NSW and federal governments called to table on Queanbeyan respite centre
Locals pushing for a respite facility for younger people with terminal illness in Queanbeyan are calling for the state and federal governments to come to the table with ongoing funding for running costs, to ensure their efforts doesn’t fall at the last hurdle.
Residents like Yvonne Cuschieri and Paul Walshe have been lobbying, fundraising and working towards opening the centre for more than four years, with big wins so far including a $750,000 commitment from the NSW government towards building costs, a matched promise from the federal government and a site from the Queanbeyan-Palerang Council.
A 30-year lease is due to be signed for a site on Ross Road next month, designs are being drawn up, and progress made.
While it seems like the puzzle is almost complete, Mr Walshe said Respite Care for Queanbeyan, the charity responsible, needs certainty government will find at least some of the centre’s running costs before they move ahead.
The dream is for a six-bed facility that will allow for care for people aged between 18 and 59 with a terminal illness, and Mr Walshe estimates it will cost $1 million a year to run.
Mrs Cuschieri founded the ACT Eden-Monaro Cancer Support Group, but it was the death of her son Steven in a nursing home aged 53 that led her to realise the need for respite care for young people with terminal illnesses.
When caring for Steven became difficult for Mrs Cuschieri and her husband in 2013, a nursing home was the only option, and it wasn’t the appropriate care or environment.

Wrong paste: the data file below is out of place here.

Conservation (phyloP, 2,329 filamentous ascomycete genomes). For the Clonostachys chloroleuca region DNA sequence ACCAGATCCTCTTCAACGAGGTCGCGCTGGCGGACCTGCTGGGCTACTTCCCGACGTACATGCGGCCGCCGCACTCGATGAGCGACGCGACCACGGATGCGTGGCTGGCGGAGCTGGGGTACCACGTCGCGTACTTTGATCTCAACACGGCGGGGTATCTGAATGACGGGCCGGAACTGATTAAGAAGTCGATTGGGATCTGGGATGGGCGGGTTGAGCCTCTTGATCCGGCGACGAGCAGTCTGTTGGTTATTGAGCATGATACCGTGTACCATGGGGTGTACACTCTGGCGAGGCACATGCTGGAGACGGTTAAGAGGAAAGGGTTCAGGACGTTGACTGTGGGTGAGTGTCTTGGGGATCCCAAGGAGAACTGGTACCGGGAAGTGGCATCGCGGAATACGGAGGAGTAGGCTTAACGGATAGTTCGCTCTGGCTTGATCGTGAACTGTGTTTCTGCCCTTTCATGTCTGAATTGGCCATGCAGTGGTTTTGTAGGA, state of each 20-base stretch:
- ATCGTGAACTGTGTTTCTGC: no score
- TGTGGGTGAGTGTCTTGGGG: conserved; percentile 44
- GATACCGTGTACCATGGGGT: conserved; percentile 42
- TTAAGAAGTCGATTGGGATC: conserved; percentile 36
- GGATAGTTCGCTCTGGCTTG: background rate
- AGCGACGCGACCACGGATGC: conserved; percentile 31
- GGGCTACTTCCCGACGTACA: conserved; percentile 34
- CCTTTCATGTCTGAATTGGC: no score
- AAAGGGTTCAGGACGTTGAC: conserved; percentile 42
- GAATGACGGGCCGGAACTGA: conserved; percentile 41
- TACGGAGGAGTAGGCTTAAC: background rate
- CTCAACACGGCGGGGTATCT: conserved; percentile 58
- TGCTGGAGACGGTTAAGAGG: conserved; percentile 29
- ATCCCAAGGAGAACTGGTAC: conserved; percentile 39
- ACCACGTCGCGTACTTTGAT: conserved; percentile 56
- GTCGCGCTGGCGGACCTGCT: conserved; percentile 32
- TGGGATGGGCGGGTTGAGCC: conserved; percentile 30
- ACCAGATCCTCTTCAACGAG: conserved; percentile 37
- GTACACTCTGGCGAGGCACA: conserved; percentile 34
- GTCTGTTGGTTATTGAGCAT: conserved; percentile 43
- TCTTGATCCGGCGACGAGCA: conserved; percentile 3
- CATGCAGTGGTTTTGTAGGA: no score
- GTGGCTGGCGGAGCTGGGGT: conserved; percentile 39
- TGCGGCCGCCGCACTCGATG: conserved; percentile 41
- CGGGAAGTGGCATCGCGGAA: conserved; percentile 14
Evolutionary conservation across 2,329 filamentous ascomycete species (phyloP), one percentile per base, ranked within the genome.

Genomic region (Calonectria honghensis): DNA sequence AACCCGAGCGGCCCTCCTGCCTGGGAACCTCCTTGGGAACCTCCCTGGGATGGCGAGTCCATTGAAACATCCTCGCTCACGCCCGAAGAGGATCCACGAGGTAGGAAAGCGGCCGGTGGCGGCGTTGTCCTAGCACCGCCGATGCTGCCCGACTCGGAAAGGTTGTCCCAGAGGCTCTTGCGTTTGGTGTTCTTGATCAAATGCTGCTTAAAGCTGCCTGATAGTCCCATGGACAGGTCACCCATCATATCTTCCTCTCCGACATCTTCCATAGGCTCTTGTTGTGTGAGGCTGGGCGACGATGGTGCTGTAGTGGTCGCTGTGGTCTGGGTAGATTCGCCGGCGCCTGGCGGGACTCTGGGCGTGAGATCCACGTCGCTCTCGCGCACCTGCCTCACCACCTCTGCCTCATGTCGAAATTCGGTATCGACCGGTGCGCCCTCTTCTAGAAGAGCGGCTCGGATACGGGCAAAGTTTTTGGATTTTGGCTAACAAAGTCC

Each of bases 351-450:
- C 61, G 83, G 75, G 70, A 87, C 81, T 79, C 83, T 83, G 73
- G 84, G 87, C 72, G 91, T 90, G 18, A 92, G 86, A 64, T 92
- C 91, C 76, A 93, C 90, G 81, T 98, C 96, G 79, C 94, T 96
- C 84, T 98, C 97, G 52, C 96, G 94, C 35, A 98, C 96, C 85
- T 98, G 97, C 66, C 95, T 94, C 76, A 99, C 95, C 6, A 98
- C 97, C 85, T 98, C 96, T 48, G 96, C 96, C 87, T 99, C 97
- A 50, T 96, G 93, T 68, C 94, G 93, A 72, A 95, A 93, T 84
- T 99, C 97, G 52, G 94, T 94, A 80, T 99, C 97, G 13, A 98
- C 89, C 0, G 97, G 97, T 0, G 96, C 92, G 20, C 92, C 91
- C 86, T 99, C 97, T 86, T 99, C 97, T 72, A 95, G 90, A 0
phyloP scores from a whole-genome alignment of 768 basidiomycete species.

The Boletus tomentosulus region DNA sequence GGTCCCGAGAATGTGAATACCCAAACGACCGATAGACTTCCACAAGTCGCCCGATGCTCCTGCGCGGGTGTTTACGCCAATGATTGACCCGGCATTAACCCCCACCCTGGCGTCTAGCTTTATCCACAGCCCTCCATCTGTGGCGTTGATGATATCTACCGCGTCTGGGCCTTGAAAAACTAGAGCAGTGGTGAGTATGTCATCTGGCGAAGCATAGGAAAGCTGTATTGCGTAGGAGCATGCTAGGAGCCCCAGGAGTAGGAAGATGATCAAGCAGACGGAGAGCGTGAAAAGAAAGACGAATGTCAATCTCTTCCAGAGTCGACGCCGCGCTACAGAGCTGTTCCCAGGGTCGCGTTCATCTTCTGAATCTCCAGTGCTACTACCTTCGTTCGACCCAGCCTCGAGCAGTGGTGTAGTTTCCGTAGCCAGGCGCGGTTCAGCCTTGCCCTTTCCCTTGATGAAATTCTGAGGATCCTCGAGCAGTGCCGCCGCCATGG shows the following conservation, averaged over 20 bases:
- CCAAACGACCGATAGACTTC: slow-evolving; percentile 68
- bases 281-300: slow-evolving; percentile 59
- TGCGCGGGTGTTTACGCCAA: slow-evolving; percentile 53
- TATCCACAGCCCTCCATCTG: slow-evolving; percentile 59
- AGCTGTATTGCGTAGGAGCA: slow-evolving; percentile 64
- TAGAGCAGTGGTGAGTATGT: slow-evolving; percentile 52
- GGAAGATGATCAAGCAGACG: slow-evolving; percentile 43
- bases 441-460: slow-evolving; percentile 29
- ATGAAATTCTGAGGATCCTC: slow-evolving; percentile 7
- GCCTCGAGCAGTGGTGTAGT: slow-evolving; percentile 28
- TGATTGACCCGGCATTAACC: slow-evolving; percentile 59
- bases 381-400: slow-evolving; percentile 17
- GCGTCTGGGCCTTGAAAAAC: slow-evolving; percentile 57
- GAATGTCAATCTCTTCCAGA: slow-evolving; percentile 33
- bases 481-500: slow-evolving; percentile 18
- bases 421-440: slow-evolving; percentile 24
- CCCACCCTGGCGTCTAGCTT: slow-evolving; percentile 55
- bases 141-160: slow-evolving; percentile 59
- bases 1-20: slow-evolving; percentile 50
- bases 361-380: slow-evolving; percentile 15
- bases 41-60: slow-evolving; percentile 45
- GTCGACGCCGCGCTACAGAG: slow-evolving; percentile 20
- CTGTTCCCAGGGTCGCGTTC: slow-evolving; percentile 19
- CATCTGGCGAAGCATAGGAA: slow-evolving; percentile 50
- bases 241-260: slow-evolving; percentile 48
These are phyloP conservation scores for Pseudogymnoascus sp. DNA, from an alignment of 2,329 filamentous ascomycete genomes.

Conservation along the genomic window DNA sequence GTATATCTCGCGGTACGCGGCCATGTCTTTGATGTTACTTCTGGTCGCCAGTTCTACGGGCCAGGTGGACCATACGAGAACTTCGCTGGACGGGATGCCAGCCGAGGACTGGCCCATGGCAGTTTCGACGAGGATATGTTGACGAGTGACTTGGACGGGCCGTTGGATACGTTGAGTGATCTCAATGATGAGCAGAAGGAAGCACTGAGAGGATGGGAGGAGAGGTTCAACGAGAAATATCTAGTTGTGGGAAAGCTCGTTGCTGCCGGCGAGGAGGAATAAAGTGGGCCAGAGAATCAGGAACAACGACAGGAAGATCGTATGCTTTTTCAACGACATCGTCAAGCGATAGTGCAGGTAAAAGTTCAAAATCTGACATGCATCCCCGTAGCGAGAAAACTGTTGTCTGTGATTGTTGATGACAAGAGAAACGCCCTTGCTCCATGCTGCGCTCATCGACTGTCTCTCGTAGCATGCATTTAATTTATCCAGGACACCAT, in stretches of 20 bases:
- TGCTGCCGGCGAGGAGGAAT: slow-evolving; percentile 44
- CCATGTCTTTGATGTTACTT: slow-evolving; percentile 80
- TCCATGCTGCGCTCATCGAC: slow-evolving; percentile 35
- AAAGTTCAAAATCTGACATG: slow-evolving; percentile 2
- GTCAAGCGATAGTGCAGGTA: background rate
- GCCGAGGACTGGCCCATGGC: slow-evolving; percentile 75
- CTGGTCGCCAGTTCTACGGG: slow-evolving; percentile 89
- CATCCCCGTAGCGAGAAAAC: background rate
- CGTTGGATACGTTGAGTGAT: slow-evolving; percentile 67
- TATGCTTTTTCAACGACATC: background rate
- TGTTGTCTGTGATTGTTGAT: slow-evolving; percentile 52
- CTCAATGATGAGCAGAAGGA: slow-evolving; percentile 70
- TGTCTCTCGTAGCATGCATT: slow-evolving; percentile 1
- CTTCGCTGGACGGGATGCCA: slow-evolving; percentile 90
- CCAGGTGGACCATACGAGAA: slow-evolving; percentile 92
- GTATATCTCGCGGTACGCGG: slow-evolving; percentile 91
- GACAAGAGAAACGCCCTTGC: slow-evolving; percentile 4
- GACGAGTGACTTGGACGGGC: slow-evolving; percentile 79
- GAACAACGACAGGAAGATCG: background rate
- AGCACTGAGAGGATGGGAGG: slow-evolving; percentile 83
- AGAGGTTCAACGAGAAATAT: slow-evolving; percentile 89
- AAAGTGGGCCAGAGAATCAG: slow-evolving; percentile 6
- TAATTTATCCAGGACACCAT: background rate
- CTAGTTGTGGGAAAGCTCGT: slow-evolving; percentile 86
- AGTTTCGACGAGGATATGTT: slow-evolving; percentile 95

While respite care is available for people with disabilities and funded through the National Disability Insurance Scheme, there is a gap for people with terminal or chronic illnesses to support them and their families.
“It seems to be like a tennis match, the federal government says it is a state issue, the federal government says it is a state issue,” Mr Walshe said.
“This is what it has been like for the last 18 months going back and forth.”
Respite Care for Queanbeyan don’t expect that government would fully fund the ongoing costs, but need certainty to allow for conversations with philanthropic bodies.
“We’ve always said this is a government, business and community project – they’re the partners in it.,” Mr Walshe said.
“Until I know what my starting point is, which is what the governments can provide, there’s no point in talking to [the charity foundations] further.”
Mr Walshe is calling for a way to cut through bureaucracy and give Respite for Queanbeyan certainty about where they really stand.
“I can take bad news, if governments turn around and say there’s no funding available at least I know.
“At the moment I seem to be going around in circles and no one can commit to me to sit around a table and have a conversation about it and see if we can work out something.”